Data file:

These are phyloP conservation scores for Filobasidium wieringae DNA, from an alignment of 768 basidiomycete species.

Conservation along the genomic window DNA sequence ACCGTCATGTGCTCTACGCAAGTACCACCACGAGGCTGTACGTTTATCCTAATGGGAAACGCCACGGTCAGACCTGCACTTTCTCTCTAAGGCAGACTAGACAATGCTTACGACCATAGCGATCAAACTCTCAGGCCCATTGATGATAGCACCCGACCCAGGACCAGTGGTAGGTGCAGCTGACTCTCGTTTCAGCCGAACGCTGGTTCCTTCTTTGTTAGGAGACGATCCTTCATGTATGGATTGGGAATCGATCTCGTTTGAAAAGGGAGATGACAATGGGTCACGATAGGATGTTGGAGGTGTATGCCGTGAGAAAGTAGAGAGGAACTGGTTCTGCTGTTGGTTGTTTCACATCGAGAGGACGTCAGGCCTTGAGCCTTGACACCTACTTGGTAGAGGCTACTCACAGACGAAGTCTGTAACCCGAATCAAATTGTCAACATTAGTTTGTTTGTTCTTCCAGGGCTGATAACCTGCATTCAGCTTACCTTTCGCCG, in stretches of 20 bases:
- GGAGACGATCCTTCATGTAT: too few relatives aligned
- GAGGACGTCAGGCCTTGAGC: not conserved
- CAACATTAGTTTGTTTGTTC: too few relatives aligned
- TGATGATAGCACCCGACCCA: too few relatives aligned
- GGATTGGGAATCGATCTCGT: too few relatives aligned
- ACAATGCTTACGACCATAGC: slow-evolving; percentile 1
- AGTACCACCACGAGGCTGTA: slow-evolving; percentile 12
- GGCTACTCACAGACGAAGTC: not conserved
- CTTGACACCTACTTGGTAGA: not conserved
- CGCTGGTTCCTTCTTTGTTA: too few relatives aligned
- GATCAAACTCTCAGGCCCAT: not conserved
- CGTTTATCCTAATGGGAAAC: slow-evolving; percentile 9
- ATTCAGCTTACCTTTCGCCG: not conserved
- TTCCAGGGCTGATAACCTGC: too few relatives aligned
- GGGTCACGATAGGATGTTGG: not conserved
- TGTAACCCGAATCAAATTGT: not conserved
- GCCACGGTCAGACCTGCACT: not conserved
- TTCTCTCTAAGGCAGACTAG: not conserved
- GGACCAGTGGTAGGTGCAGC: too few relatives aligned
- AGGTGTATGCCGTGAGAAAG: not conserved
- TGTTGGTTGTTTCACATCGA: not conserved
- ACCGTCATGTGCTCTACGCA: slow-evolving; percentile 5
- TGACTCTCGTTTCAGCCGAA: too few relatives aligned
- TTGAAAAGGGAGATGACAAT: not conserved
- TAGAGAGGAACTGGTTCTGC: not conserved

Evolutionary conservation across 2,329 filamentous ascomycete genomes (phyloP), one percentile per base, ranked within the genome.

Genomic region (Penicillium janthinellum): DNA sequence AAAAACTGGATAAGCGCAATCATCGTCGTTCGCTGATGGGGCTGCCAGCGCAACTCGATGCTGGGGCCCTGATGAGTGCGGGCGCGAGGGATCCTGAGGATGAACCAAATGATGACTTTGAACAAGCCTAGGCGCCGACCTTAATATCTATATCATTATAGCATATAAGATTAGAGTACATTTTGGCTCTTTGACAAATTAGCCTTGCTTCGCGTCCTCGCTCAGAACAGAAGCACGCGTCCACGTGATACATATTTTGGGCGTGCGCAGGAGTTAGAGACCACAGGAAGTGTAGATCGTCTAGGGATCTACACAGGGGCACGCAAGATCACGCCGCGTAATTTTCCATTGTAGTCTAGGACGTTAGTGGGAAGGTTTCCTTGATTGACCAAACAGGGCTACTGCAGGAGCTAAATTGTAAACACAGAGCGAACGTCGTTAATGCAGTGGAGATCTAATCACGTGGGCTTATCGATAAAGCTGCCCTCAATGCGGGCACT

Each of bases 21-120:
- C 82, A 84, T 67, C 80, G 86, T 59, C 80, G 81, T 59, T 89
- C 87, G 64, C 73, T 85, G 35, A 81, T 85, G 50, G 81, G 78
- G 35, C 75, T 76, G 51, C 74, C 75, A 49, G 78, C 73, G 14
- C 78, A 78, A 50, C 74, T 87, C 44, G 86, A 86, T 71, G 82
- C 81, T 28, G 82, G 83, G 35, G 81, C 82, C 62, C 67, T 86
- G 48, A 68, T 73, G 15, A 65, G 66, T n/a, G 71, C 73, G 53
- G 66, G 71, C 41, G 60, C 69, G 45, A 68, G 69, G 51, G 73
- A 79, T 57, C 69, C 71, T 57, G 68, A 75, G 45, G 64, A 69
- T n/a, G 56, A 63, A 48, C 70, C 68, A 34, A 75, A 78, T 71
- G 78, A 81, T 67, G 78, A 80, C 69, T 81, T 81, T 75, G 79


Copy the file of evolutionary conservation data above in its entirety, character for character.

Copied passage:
These are phyloP conservation scores for Filobasidium wieringae DNA, from an alignment of 768 basidiomycete species.

Conservation along the genomic window DNA sequence ACCGTCATGTGCTCTACGCAAGTACCACCACGAGGCTGTACGTTTATCCTAATGGGAAACGCCACGGTCAGACCTGCACTTTCTCTCTAAGGCAGACTAGACAATGCTTACGACCATAGCGATCAAACTCTCAGGCCCATTGATGATAGCACCCGACCCAGGACCAGTGGTAGGTGCAGCTGACTCTCGTTTCAGCCGAACGCTGGTTCCTTCTTTGTTAGGAGACGATCCTTCATGTATGGATTGGGAATCGATCTCGTTTGAAAAGGGAGATGACAATGGGTCACGATAGGATGTTGGAGGTGTATGCCGTGAGAAAGTAGAGAGGAACTGGTTCTGCTGTTGGTTGTTTCACATCGAGAGGACGTCAGGCCTTGAGCCTTGACACCTACTTGGTAGAGGCTACTCACAGACGAAGTCTGTAACCCGAATCAAATTGTCAACATTAGTTTGTTTGTTCTTCCAGGGCTGATAACCTGCATTCAGCTTACCTTTCGCCG, in stretches of 20 bases:
- GGAGACGATCCTTCATGTAT: too few relatives aligned
- GAGGACGTCAGGCCTTGAGC: not conserved
- CAACATTAGTTTGTTTGTTC: too few relatives aligned
- TGATGATAGCACCCGACCCA: too few relatives aligned
- GGATTGGGAATCGATCTCGT: too few relatives aligned
- ACAATGCTTACGACCATAGC: slow-evolving; percentile 1
- AGTACCACCACGAGGCTGTA: slow-evolving; percentile 12
- GGCTACTCACAGACGAAGTC: not conserved
- CTTGACACCTACTTGGTAGA: not conserved
- CGCTGGTTCCTTCTTTGTTA: too few relatives aligned
- GATCAAACTCTCAGGCCCAT: not conserved
- CGTTTATCCTAATGGGAAAC: slow-evolving; percentile 9
- ATTCAGCTTACCTTTCGCCG: not conserved
- TTCCAGGGCTGATAACCTGC: too few relatives aligned
- GGGTCACGATAGGATGTTGG: not conserved
- TGTAACCCGAATCAAATTGT: not conserved
- GCCACGGTCAGACCTGCACT: not conserved
- TTCTCTCTAAGGCAGACTAG: not conserved
- GGACCAGTGGTAGGTGCAGC: too few relatives aligned
- AGGTGTATGCCGTGAGAAAG: not conserved
- TGTTGGTTGTTTCACATCGA: not conserved
- ACCGTCATGTGCTCTACGCA: slow-evolving; percentile 5
- TGACTCTCGTTTCAGCCGAA: too few relatives aligned
- TTGAAAAGGGAGATGACAAT: not conserved
- TAGAGAGGAACTGGTTCTGC: not conserved

Evolutionary conservation across 2,329 filamentous ascomycete genomes (phyloP), one percentile per base, ranked within the genome.

Genomic region (Penicillium janthinellum): DNA sequence AAAAACTGGATAAGCGCAATCATCGTCGTTCGCTGATGGGGCTGCCAGCGCAACTCGATGCTGGGGCCCTGATGAGTGCGGGCGCGAGGGATCCTGAGGATGAACCAAATGATGACTTTGAACAAGCCTAGGCGCCGACCTTAATATCTATATCATTATAGCATATAAGATTAGAGTACATTTTGGCTCTTTGACAAATTAGCCTTGCTTCGCGTCCTCGCTCAGAACAGAAGCACGCGTCCACGTGATACATATTTTGGGCGTGCGCAGGAGTTAGAGACCACAGGAAGTGTAGATCGTCTAGGGATCTACACAGGGGCACGCAAGATCACGCCGCGTAATTTTCCATTGTAGTCTAGGACGTTAGTGGGAAGGTTTCCTTGATTGACCAAACAGGGCTACTGCAGGAGCTAAATTGTAAACACAGAGCGAACGTCGTTAATGCAGTGGAGATCTAATCACGTGGGCTTATCGATAAAGCTGCCCTCAATGCGGGCACT

Each of bases 21-120:
- C 82, A 84, T 67, C 80, G 86, T 59, C 80, G 81, T 59, T 89
- C 87, G 64, C 73, T 85, G 35, A 81, T 85, G 50, G 81, G 78
- G 35, C 75, T 76, G 51, C 74, C 75, A 49, G 78, C 73, G 14
- C 78, A 78, A 50, C 74, T 87, C 44, G 86, A 86, T 71, G 82
- C 81, T 28, G 82, G 83, G 35, G 81, C 82, C 62, C 67, T 86
- G 48, A 68, T 73, G 15, A 65, G 66, T n/a, G 71, C 73, G 53
- G 66, G 71, C 41, G 60, C 69, G 45, A 68, G 69, G 51, G 73
- A 79, T 57, C 69, C 71, T 57, G 68, A 75, G 45, G 64, A 69
- T n/a, G 56, A 63, A 48, C 70, C 68, A 34, A 75, A 78, T 71
- G 78, A 81, T 67, G 78, A 80, C 69, T 81, T 81, T 75, G 79